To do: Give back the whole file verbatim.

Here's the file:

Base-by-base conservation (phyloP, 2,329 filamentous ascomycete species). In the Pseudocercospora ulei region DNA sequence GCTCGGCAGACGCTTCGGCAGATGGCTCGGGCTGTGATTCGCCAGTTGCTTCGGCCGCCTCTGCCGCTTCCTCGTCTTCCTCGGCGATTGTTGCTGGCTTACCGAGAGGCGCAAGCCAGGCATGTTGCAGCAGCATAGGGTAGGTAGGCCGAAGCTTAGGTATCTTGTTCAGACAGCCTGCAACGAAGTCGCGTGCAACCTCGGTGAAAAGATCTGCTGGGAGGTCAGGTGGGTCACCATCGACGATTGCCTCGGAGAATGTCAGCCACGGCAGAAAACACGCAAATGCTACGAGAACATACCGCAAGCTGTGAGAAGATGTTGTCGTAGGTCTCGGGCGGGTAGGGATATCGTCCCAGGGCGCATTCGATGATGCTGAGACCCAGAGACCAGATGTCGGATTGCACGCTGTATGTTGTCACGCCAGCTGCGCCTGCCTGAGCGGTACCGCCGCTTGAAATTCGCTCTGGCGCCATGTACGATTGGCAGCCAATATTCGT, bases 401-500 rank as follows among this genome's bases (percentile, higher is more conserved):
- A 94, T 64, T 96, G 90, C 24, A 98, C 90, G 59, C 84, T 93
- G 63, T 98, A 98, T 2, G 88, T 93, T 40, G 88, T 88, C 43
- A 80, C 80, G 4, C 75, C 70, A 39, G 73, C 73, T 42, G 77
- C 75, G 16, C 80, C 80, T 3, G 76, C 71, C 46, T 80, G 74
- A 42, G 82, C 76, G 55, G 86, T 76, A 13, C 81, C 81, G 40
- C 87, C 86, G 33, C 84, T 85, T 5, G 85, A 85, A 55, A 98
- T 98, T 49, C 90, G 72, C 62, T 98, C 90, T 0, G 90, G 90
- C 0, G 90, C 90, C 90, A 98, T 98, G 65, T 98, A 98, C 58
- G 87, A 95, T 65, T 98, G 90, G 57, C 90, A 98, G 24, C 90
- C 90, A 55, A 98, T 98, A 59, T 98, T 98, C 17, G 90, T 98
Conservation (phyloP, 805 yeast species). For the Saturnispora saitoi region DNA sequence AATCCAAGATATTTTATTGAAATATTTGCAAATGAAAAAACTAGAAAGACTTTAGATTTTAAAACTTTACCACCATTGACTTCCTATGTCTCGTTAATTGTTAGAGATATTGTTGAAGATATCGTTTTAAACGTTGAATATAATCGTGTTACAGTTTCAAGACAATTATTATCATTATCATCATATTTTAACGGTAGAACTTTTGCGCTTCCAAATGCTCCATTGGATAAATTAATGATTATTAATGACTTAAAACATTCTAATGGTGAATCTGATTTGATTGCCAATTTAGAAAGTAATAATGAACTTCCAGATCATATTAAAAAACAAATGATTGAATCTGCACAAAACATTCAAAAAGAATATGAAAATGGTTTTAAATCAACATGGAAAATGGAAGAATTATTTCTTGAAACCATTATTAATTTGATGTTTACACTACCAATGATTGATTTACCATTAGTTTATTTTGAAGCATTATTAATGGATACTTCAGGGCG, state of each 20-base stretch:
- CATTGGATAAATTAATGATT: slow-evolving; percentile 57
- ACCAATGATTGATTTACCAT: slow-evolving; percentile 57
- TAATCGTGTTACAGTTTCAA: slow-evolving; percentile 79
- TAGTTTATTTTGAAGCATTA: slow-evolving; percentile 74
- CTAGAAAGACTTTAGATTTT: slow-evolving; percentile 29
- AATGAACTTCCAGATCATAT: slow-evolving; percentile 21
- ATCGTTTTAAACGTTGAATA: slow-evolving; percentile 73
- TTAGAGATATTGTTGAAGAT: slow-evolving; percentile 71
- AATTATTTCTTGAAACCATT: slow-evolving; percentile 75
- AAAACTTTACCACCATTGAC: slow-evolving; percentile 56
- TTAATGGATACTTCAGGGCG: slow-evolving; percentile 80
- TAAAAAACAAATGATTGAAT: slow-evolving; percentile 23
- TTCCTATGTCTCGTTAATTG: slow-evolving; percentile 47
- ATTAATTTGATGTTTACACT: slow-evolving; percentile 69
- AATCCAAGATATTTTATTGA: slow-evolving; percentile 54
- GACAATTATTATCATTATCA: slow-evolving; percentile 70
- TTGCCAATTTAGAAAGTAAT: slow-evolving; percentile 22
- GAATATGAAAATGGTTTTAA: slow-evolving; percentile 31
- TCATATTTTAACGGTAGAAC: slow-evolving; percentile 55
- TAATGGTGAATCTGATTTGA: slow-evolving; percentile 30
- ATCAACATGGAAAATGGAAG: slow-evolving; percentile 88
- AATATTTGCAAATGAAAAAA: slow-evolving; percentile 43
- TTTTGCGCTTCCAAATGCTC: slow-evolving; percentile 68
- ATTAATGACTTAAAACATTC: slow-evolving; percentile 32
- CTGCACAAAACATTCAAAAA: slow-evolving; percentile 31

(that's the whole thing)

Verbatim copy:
Base-by-base conservation (phyloP, 2,329 filamentous ascomycete species). In the Pseudocercospora ulei region DNA sequence GCTCGGCAGACGCTTCGGCAGATGGCTCGGGCTGTGATTCGCCAGTTGCTTCGGCCGCCTCTGCCGCTTCCTCGTCTTCCTCGGCGATTGTTGCTGGCTTACCGAGAGGCGCAAGCCAGGCATGTTGCAGCAGCATAGGGTAGGTAGGCCGAAGCTTAGGTATCTTGTTCAGACAGCCTGCAACGAAGTCGCGTGCAACCTCGGTGAAAAGATCTGCTGGGAGGTCAGGTGGGTCACCATCGACGATTGCCTCGGAGAATGTCAGCCACGGCAGAAAACACGCAAATGCTACGAGAACATACCGCAAGCTGTGAGAAGATGTTGTCGTAGGTCTCGGGCGGGTAGGGATATCGTCCCAGGGCGCATTCGATGATGCTGAGACCCAGAGACCAGATGTCGGATTGCACGCTGTATGTTGTCACGCCAGCTGCGCCTGCCTGAGCGGTACCGCCGCTTGAAATTCGCTCTGGCGCCATGTACGATTGGCAGCCAATATTCGT, bases 401-500 rank as follows among this genome's bases (percentile, higher is more conserved):
- A 94, T 64, T 96, G 90, C 24, A 98, C 90, G 59, C 84, T 93
- G 63, T 98, A 98, T 2, G 88, T 93, T 40, G 88, T 88, C 43
- A 80, C 80, G 4, C 75, C 70, A 39, G 73, C 73, T 42, G 77
- C 75, G 16, C 80, C 80, T 3, G 76, C 71, C 46, T 80, G 74
- A 42, G 82, C 76, G 55, G 86, T 76, A 13, C 81, C 81, G 40
- C 87, C 86, G 33, C 84, T 85, T 5, G 85, A 85, A 55, A 98
- T 98, T 49, C 90, G 72, C 62, T 98, C 90, T 0, G 90, G 90
- C 0, G 90, C 90, C 90, A 98, T 98, G 65, T 98, A 98, C 58
- G 87, A 95, T 65, T 98, G 90, G 57, C 90, A 98, G 24, C 90
- C 90, A 55, A 98, T 98, A 59, T 98, T 98, C 17, G 90, T 98
Conservation (phyloP, 805 yeast species). For the Saturnispora saitoi region DNA sequence AATCCAAGATATTTTATTGAAATATTTGCAAATGAAAAAACTAGAAAGACTTTAGATTTTAAAACTTTACCACCATTGACTTCCTATGTCTCGTTAATTGTTAGAGATATTGTTGAAGATATCGTTTTAAACGTTGAATATAATCGTGTTACAGTTTCAAGACAATTATTATCATTATCATCATATTTTAACGGTAGAACTTTTGCGCTTCCAAATGCTCCATTGGATAAATTAATGATTATTAATGACTTAAAACATTCTAATGGTGAATCTGATTTGATTGCCAATTTAGAAAGTAATAATGAACTTCCAGATCATATTAAAAAACAAATGATTGAATCTGCACAAAACATTCAAAAAGAATATGAAAATGGTTTTAAATCAACATGGAAAATGGAAGAATTATTTCTTGAAACCATTATTAATTTGATGTTTACACTACCAATGATTGATTTACCATTAGTTTATTTTGAAGCATTATTAATGGATACTTCAGGGCG, state of each 20-base stretch:
- CATTGGATAAATTAATGATT: slow-evolving; percentile 57
- ACCAATGATTGATTTACCAT: slow-evolving; percentile 57
- TAATCGTGTTACAGTTTCAA: slow-evolving; percentile 79
- TAGTTTATTTTGAAGCATTA: slow-evolving; percentile 74
- CTAGAAAGACTTTAGATTTT: slow-evolving; percentile 29
- AATGAACTTCCAGATCATAT: slow-evolving; percentile 21
- ATCGTTTTAAACGTTGAATA: slow-evolving; percentile 73
- TTAGAGATATTGTTGAAGAT: slow-evolving; percentile 71
- AATTATTTCTTGAAACCATT: slow-evolving; percentile 75
- AAAACTTTACCACCATTGAC: slow-evolving; percentile 56
- TTAATGGATACTTCAGGGCG: slow-evolving; percentile 80
- TAAAAAACAAATGATTGAAT: slow-evolving; percentile 23
- TTCCTATGTCTCGTTAATTG: slow-evolving; percentile 47
- ATTAATTTGATGTTTACACT: slow-evolving; percentile 69
- AATCCAAGATATTTTATTGA: slow-evolving; percentile 54
- GACAATTATTATCATTATCA: slow-evolving; percentile 70
- TTGCCAATTTAGAAAGTAAT: slow-evolving; percentile 22
- GAATATGAAAATGGTTTTAA: slow-evolving; percentile 31
- TCATATTTTAACGGTAGAAC: slow-evolving; percentile 55
- TAATGGTGAATCTGATTTGA: slow-evolving; percentile 30
- ATCAACATGGAAAATGGAAG: slow-evolving; percentile 88
- AATATTTGCAAATGAAAAAA: slow-evolving; percentile 43
- TTTTGCGCTTCCAAATGCTC: slow-evolving; percentile 68
- ATTAATGACTTAAAACATTC: slow-evolving; percentile 32
- CTGCACAAAACATTCAAAAA: slow-evolving; percentile 31